However, it can also be used with very fine wire for making very thin or fine welds that can be ground and polished until their nearly invisible, making it great for coachwork. These machines lend themselves to a wide range of uses.
TIGwelders use thin sheets of carbon steel and stainlesssteel as well as stainless steel tubes or fine tubes.
The quality of welding is remarkable for its fineness and appearance.
Soldering Stations: characteristics and advice
Before you embark on the adventure, you have to consider what you want to solder. The choice should be determined by:
- Use – what you intend to make with it along with the type of thickness of the metals to be welded
- Operating factors - expressed as a percentage at a given amperage – for example: 70% duty cycle at 100 A which corresponds to 7 minutes of welding and 3 minutes of cooling for every 10 min of use. This factor is "inversely proportional" to the intensity chosen, which means the higher the intensity, the longer the cooldown time.
- Welding quality - this is determined by the performance of the station, the combination of the correct welding parameters, the quality of the electrodes, the wire or the filler metal, and of course your dexterity.
- Frequency of use - as with other equipment, you will find models for occasional, regular, or frequent use as well as for the novice, intermediate, or expert welder. The price will likely correspond with how high on these scales you fall.
- The power – a mid-range machine, from 40 A to 130 A, for electrodes from 1.5 mm to 3.2 mm is an investment that will protect you from potential problems. No need to weld with 4 mm, two passes of welds in 3.2 mm do the trick.
MMA (Manual Metal Arc) Inverter: welding machine for starters
We have all used the big, heavy, red or blue posts. There’s no need to haul around all that dead weight. Heavy duty welding stations with delicate priming are still available at the entry level.
If you are starting out, go directly to the MMA Inverter. The new generation of these posts are in a class all to themselves.
How an MMA works
Presentation side - A switch, a potentiometer, and two connectors, one for the clamp and the other for the coated electrode holder (the electrode can be either rutile or basic depending on the nature of the metal to be welded).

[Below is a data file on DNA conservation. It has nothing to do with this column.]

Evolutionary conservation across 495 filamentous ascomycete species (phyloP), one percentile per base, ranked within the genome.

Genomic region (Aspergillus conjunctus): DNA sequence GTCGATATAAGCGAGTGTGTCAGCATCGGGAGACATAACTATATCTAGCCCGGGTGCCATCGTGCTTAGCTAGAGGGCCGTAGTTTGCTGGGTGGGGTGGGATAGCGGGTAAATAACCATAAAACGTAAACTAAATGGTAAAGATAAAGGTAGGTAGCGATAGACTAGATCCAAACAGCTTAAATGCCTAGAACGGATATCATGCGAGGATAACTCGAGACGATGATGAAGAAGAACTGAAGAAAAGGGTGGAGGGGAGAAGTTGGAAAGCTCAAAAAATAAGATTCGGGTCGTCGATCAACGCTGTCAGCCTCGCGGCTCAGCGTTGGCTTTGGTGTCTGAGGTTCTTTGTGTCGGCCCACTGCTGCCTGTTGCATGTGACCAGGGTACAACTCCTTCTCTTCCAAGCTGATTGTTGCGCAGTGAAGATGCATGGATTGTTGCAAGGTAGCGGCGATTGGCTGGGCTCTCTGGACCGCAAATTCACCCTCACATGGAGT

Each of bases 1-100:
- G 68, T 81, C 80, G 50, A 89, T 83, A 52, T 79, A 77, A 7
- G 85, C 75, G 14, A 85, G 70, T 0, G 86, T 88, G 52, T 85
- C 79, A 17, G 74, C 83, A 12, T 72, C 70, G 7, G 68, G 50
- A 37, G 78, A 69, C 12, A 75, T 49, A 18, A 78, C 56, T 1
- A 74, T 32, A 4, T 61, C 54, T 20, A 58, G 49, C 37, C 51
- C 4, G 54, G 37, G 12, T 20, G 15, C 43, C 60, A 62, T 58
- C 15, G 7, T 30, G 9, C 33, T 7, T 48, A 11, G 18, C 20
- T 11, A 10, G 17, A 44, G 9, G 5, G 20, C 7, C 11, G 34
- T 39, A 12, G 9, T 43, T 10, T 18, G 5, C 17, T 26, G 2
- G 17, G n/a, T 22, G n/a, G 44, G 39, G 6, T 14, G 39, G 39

Onthe practical side - At ignition, an electric arc gives the heat source (± 3600 °) necessary for the simultaneous melting of the electrode and the metal seam. Then hold it there, do not shake, maintain contact until this fusion is complete and then observe the result.
It is important to heed the advice you get from professionals and do-it-yourselfers, but it is especially important to train on metal scraps. With a little patience, you will soon master the technique and the intensity settings. Today’s machines promote adaptation to differing welding practices. Take a few notes to remember the parameters you used on specific projects and the result you obtained.
Also, since the station operates in direct current, the positive polarity is preferable for the electrode holder. The result: better stability, good penetration, and fewer projections.
Another point, any welding brings about some deformation due to heat. After cooling the weld can sometimes become a little wonky. To make up for this, the weld can be pounded out a little to lengthen the metal so that it returns to its shape. Clamping your work down to a workbench is another good solution.
Semi-automatic Welding: the welding process
A method of welding controlled at the torch and comprising an electric arc which causes a filer metal to melt. The welding wire contains a core of flux which regulates its fusion during welding and does not require the use of gas. The fusion of the wire that replaces the electrode allows the assembly of the metal parts.
The penetration (depth of fusion) depends on the running speed and the selected amperage.
The torch can be pushed for greater penetration or pulled for a finer cord). It should be positioned very close to the metal.
There are coils of cored wire with a diameter of 0.8 mm (sometimes 0.6 mm) up to a maximum diameter of 3.2 mm for professional workstations.
Often the stations are pre-equipped for MIG MAG welding.
The criteria for choosing are determined by your welding project:
- The voltage you have (220v single-phase or 380v three-phase)
- The intensity in amperes in relation to the thicknesses to be welded
- Thediameter capacity of the wire and the storage of the coil
- The quality of the rollers of the reel (important for unwinding the wire)
- Pre-equipment MIG / MAG option (gas torch power supply)
MIG MAG Welding: for what use?